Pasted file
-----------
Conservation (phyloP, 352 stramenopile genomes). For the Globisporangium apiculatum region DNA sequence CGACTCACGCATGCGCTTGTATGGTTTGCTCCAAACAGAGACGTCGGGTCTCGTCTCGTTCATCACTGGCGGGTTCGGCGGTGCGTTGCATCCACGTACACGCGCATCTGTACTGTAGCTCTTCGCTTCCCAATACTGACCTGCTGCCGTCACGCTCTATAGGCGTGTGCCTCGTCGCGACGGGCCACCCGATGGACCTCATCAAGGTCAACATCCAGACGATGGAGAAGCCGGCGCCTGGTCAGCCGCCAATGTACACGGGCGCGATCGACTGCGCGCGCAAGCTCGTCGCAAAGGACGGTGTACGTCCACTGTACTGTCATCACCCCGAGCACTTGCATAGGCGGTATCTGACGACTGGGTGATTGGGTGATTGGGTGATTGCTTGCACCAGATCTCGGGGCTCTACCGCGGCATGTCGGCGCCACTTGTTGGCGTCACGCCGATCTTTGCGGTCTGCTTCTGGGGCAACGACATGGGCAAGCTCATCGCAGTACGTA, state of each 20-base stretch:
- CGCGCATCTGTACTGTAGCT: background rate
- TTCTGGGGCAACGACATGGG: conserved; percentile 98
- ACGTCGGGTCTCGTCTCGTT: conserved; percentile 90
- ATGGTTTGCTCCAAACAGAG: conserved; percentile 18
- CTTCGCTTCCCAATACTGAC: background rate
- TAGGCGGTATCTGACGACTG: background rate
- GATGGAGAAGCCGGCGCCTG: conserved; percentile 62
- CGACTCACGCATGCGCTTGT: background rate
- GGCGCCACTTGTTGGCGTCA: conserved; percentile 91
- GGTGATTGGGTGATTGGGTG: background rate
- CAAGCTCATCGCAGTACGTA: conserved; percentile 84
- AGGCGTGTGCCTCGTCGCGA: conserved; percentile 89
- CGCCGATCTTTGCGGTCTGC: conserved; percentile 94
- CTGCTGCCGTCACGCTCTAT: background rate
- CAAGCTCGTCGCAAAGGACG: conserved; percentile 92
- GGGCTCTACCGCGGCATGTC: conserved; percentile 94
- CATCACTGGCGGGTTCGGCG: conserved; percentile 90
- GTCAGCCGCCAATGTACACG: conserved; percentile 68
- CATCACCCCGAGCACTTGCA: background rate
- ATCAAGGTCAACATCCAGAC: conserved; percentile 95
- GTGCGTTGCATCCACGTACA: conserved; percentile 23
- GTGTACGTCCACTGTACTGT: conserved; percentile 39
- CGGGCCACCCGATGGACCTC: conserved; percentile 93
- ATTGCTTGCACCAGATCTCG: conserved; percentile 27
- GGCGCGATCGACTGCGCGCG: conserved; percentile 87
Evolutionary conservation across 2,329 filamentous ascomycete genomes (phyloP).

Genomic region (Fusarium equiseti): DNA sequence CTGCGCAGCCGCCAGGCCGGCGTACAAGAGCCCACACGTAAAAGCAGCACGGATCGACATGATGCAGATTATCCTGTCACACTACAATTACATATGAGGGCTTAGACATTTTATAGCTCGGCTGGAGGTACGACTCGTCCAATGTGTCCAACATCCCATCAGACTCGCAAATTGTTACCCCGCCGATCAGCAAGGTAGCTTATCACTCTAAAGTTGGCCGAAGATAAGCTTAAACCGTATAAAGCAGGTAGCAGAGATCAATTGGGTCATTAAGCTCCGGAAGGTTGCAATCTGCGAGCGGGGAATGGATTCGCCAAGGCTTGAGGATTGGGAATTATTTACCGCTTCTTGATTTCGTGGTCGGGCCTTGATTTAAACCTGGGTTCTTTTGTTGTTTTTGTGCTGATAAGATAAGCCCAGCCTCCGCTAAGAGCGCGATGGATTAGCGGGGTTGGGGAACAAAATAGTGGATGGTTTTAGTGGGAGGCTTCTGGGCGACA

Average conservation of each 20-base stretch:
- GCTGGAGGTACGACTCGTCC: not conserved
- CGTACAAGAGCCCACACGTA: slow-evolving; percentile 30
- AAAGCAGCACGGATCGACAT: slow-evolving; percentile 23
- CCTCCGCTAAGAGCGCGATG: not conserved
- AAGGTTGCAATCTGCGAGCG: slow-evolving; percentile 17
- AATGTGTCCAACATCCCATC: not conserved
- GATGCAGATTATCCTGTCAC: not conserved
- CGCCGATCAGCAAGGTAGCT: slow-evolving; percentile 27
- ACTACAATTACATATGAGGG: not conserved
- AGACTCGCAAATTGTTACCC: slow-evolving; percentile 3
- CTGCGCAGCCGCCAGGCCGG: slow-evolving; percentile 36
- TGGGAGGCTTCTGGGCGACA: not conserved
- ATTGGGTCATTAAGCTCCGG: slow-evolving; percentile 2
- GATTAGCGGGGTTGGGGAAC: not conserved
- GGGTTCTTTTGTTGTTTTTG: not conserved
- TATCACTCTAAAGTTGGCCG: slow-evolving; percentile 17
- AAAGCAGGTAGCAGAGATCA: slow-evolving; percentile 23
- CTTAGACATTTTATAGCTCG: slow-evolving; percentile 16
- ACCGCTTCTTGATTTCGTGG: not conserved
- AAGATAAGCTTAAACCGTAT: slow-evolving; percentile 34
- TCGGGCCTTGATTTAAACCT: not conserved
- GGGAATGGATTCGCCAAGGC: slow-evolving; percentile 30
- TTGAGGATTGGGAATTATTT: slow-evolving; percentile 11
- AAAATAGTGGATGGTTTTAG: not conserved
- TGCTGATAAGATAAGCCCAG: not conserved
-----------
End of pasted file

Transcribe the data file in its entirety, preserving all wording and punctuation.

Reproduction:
Conservation (phyloP, 352 stramenopile genomes). For the Globisporangium apiculatum region DNA sequence CGACTCACGCATGCGCTTGTATGGTTTGCTCCAAACAGAGACGTCGGGTCTCGTCTCGTTCATCACTGGCGGGTTCGGCGGTGCGTTGCATCCACGTACACGCGCATCTGTACTGTAGCTCTTCGCTTCCCAATACTGACCTGCTGCCGTCACGCTCTATAGGCGTGTGCCTCGTCGCGACGGGCCACCCGATGGACCTCATCAAGGTCAACATCCAGACGATGGAGAAGCCGGCGCCTGGTCAGCCGCCAATGTACACGGGCGCGATCGACTGCGCGCGCAAGCTCGTCGCAAAGGACGGTGTACGTCCACTGTACTGTCATCACCCCGAGCACTTGCATAGGCGGTATCTGACGACTGGGTGATTGGGTGATTGGGTGATTGCTTGCACCAGATCTCGGGGCTCTACCGCGGCATGTCGGCGCCACTTGTTGGCGTCACGCCGATCTTTGCGGTCTGCTTCTGGGGCAACGACATGGGCAAGCTCATCGCAGTACGTA, state of each 20-base stretch:
- CGCGCATCTGTACTGTAGCT: background rate
- TTCTGGGGCAACGACATGGG: conserved; percentile 98
- ACGTCGGGTCTCGTCTCGTT: conserved; percentile 90
- ATGGTTTGCTCCAAACAGAG: conserved; percentile 18
- CTTCGCTTCCCAATACTGAC: background rate
- TAGGCGGTATCTGACGACTG: background rate
- GATGGAGAAGCCGGCGCCTG: conserved; percentile 62
- CGACTCACGCATGCGCTTGT: background rate
- GGCGCCACTTGTTGGCGTCA: conserved; percentile 91
- GGTGATTGGGTGATTGGGTG: background rate
- CAAGCTCATCGCAGTACGTA: conserved; percentile 84
- AGGCGTGTGCCTCGTCGCGA: conserved; percentile 89
- CGCCGATCTTTGCGGTCTGC: conserved; percentile 94
- CTGCTGCCGTCACGCTCTAT: background rate
- CAAGCTCGTCGCAAAGGACG: conserved; percentile 92
- GGGCTCTACCGCGGCATGTC: conserved; percentile 94
- CATCACTGGCGGGTTCGGCG: conserved; percentile 90
- GTCAGCCGCCAATGTACACG: conserved; percentile 68
- CATCACCCCGAGCACTTGCA: background rate
- ATCAAGGTCAACATCCAGAC: conserved; percentile 95
- GTGCGTTGCATCCACGTACA: conserved; percentile 23
- GTGTACGTCCACTGTACTGT: conserved; percentile 39
- CGGGCCACCCGATGGACCTC: conserved; percentile 93
- ATTGCTTGCACCAGATCTCG: conserved; percentile 27
- GGCGCGATCGACTGCGCGCG: conserved; percentile 87
Evolutionary conservation across 2,329 filamentous ascomycete genomes (phyloP).

Genomic region (Fusarium equiseti): DNA sequence CTGCGCAGCCGCCAGGCCGGCGTACAAGAGCCCACACGTAAAAGCAGCACGGATCGACATGATGCAGATTATCCTGTCACACTACAATTACATATGAGGGCTTAGACATTTTATAGCTCGGCTGGAGGTACGACTCGTCCAATGTGTCCAACATCCCATCAGACTCGCAAATTGTTACCCCGCCGATCAGCAAGGTAGCTTATCACTCTAAAGTTGGCCGAAGATAAGCTTAAACCGTATAAAGCAGGTAGCAGAGATCAATTGGGTCATTAAGCTCCGGAAGGTTGCAATCTGCGAGCGGGGAATGGATTCGCCAAGGCTTGAGGATTGGGAATTATTTACCGCTTCTTGATTTCGTGGTCGGGCCTTGATTTAAACCTGGGTTCTTTTGTTGTTTTTGTGCTGATAAGATAAGCCCAGCCTCCGCTAAGAGCGCGATGGATTAGCGGGGTTGGGGAACAAAATAGTGGATGGTTTTAGTGGGAGGCTTCTGGGCGACA

Average conservation of each 20-base stretch:
- GCTGGAGGTACGACTCGTCC: not conserved
- CGTACAAGAGCCCACACGTA: slow-evolving; percentile 30
- AAAGCAGCACGGATCGACAT: slow-evolving; percentile 23
- CCTCCGCTAAGAGCGCGATG: not conserved
- AAGGTTGCAATCTGCGAGCG: slow-evolving; percentile 17
- AATGTGTCCAACATCCCATC: not conserved
- GATGCAGATTATCCTGTCAC: not conserved
- CGCCGATCAGCAAGGTAGCT: slow-evolving; percentile 27
- ACTACAATTACATATGAGGG: not conserved
- AGACTCGCAAATTGTTACCC: slow-evolving; percentile 3
- CTGCGCAGCCGCCAGGCCGG: slow-evolving; percentile 36
- TGGGAGGCTTCTGGGCGACA: not conserved
- ATTGGGTCATTAAGCTCCGG: slow-evolving; percentile 2
- GATTAGCGGGGTTGGGGAAC: not conserved
- GGGTTCTTTTGTTGTTTTTG: not conserved
- TATCACTCTAAAGTTGGCCG: slow-evolving; percentile 17
- AAAGCAGGTAGCAGAGATCA: slow-evolving; percentile 23
- CTTAGACATTTTATAGCTCG: slow-evolving; percentile 16
- ACCGCTTCTTGATTTCGTGG: not conserved
- AAGATAAGCTTAAACCGTAT: slow-evolving; percentile 34
- TCGGGCCTTGATTTAAACCT: not conserved
- GGGAATGGATTCGCCAAGGC: slow-evolving; percentile 30
- TTGAGGATTGGGAATTATTT: slow-evolving; percentile 11
- AAAATAGTGGATGGTTTTAG: not conserved
- TGCTGATAAGATAAGCCCAG: not conserved